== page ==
As the eyes of the country are focused on this once-in-a-century pandemic, it appears much has been put on the backburner, including the once-in-a-decade official United States Census.
But with Washington still under a stay-at-home order, there’s no better time to pull out a pen, pick up the phone, or sit down at your computer to make sure the federal government figures you in when it divides billions of federal assistance dollars among the states.
You may have already received a letter in the mail from the U.S. Census Bureau inviting you to take the census online, by phone, or by mail, but here’s a quick summary of your options:
• The fastest way to complete the census is online by heading to 2020census.gov/en/ways-to-respond/responding-online.html. Taking the census online will require your unique 12-digit Census ID Number included on the letter you received from the Census Bureau before April 1. If you did not receive a letter, or did not record your Census ID number, you can still take the census by first clicking the link found underneath the census “login” button.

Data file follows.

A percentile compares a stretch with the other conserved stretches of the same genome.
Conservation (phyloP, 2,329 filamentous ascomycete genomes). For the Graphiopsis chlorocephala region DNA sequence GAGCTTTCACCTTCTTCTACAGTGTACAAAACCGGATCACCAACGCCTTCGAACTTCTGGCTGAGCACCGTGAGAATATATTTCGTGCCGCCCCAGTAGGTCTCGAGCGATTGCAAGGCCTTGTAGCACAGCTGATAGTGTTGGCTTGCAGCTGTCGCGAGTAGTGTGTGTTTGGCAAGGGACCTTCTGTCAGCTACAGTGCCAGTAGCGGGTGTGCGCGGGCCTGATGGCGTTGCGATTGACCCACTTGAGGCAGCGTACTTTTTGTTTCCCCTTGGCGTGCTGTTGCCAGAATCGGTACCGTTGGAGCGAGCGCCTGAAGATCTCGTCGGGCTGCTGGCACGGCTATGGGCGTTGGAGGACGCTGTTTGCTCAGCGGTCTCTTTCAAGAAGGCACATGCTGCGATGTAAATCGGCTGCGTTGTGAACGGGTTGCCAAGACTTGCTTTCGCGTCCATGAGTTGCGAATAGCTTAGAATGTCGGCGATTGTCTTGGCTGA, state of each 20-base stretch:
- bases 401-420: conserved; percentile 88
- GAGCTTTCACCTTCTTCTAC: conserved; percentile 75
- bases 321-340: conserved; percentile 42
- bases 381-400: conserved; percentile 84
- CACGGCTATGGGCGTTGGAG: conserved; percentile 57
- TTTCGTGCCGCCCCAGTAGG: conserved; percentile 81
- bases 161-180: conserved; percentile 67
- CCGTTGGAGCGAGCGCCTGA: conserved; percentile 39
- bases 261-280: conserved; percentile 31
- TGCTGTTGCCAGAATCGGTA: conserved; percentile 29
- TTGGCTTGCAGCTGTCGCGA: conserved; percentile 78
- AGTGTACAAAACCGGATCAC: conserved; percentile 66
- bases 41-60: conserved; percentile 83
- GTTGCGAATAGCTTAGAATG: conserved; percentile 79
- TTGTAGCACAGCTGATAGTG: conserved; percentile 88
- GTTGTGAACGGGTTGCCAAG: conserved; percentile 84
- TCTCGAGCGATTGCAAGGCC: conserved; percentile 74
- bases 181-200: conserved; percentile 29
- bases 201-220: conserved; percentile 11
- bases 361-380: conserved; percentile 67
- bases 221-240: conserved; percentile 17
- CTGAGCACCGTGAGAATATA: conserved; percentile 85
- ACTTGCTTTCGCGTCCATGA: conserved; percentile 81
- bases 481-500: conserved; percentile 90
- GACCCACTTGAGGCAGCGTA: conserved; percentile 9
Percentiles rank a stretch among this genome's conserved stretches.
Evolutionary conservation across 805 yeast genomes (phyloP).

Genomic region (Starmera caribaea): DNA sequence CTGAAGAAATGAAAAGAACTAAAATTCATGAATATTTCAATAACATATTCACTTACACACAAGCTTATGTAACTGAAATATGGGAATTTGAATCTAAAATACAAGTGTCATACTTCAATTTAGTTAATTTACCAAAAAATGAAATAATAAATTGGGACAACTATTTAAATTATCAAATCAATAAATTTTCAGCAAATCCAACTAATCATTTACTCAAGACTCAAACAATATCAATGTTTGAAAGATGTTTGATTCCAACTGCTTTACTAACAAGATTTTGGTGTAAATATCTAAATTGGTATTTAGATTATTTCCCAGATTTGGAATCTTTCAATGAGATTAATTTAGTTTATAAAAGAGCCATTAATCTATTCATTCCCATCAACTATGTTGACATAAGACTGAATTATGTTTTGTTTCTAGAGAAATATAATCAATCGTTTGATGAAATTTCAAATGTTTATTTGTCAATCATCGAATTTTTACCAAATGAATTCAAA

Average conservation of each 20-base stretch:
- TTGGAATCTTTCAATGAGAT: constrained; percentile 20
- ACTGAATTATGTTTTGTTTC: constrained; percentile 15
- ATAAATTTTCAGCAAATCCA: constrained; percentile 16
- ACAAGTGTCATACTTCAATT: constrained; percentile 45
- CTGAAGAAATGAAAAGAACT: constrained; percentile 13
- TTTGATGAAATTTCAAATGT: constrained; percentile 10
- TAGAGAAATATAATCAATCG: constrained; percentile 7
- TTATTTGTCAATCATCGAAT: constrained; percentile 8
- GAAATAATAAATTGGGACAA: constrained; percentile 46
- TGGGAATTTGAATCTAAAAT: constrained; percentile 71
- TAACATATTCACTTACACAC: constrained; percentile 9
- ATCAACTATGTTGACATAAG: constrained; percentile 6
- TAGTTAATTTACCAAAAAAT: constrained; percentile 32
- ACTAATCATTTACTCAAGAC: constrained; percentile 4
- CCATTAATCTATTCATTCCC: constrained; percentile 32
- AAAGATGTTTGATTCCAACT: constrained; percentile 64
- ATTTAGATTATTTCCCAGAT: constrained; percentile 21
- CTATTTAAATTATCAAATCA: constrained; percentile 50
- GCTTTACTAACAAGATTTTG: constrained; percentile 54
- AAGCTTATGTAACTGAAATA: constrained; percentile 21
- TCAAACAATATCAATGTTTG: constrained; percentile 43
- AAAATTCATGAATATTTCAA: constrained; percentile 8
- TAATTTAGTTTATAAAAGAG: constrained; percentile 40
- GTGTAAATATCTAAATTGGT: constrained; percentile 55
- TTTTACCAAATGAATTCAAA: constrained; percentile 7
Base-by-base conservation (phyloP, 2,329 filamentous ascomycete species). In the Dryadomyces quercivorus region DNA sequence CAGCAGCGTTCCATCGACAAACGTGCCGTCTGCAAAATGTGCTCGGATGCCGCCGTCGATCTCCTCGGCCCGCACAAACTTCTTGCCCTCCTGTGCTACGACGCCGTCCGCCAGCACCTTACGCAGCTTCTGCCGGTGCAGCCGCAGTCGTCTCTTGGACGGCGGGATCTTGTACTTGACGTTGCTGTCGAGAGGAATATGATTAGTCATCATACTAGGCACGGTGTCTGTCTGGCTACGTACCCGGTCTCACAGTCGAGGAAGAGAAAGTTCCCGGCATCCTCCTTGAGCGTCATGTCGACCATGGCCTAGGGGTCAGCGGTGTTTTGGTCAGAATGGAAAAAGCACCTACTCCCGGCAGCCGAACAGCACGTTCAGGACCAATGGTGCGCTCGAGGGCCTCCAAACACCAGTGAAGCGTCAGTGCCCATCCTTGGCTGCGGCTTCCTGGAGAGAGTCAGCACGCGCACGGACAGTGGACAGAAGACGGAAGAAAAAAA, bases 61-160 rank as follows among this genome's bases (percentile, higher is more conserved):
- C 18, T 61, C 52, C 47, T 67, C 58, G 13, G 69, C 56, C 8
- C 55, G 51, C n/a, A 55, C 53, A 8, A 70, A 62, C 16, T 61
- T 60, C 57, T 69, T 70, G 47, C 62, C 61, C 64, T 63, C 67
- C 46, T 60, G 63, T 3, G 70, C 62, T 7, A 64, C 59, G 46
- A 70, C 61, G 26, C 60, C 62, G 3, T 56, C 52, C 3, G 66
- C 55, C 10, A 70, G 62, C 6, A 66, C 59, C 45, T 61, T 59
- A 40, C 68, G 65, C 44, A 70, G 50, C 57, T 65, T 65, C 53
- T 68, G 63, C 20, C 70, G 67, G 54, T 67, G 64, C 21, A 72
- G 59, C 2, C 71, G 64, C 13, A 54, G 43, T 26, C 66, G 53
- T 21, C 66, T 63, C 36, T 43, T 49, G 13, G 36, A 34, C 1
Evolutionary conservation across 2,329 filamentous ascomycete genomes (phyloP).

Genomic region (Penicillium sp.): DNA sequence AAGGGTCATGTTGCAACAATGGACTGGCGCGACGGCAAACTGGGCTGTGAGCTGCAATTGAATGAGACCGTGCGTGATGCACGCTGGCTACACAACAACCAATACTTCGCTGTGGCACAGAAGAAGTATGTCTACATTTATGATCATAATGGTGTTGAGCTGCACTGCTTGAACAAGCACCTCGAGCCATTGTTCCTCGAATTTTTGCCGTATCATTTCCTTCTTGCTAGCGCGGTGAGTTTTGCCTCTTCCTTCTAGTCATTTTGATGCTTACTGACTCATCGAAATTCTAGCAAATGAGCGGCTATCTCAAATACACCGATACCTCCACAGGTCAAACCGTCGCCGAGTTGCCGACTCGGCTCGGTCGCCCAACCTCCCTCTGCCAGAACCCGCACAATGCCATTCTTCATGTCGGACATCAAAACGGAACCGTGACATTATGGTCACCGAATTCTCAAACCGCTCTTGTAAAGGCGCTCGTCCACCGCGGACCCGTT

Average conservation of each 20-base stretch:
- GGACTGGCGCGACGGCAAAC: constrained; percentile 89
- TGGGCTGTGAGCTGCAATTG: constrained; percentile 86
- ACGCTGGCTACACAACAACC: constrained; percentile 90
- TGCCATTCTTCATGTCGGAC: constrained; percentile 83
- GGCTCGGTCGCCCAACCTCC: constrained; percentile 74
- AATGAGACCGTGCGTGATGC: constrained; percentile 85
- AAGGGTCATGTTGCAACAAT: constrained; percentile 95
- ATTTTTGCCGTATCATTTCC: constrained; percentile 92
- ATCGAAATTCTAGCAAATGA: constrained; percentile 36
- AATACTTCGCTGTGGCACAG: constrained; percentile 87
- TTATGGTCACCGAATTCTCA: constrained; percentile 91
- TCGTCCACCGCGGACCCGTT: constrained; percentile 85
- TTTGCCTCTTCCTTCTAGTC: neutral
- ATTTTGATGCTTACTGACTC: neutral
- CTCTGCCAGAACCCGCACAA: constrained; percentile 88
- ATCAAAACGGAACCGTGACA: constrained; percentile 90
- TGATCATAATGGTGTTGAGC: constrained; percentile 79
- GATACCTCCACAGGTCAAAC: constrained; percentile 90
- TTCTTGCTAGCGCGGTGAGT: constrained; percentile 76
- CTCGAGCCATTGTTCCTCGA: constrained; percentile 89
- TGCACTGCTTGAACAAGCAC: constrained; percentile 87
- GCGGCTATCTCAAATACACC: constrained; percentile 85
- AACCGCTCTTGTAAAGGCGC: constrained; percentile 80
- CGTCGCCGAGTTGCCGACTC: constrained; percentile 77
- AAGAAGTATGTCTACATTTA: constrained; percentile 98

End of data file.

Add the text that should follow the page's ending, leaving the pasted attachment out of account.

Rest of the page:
• To complete the census over the phone,call 844-330-2020 between 4 a.m. and 11 p.m. Pacific Standard Time. There are a number of phone lines available to complete the census in a language other than English; for example, Spanish speakers can call 844-468-2020. For a list of languages, go to 2020census.gov/en/ways-to-respond/responding-by-phone.html.
• Mailed census forms will arrive automatically to your home if you did not participate in the census either online or by phone. You may still fill out the census any way you wish. To respond by mail, send the census questionnaire back to the U.S. Census Bureau, National Processing Center, 1201 E 10th St., Jeffersonville, IN 47132.
EXTENDED DEADLINES AND ADDITIONAL INFORMATION
Due to the coronavirus, the deadline for responding to the census is Aug. 14, 2020.
Additionally, there are many untrue rumors about the census.
According to the Washington State Commission on Hispanic Affairs, there are rumors that your responses to the census will determine whether you are eligible for any government benefits, including the recently-passed coronavirus stimulus package: this is false.
The Census Bureau also wanted to make it clear that the 2020 Census does not ask you their citizenship status, and encourages everyone — citizen or not — to take the census.
Other census scams including asking responders for bank account information, money or donations to a political party, and even your Social Security number; Census Bureau workers will never ask for these things.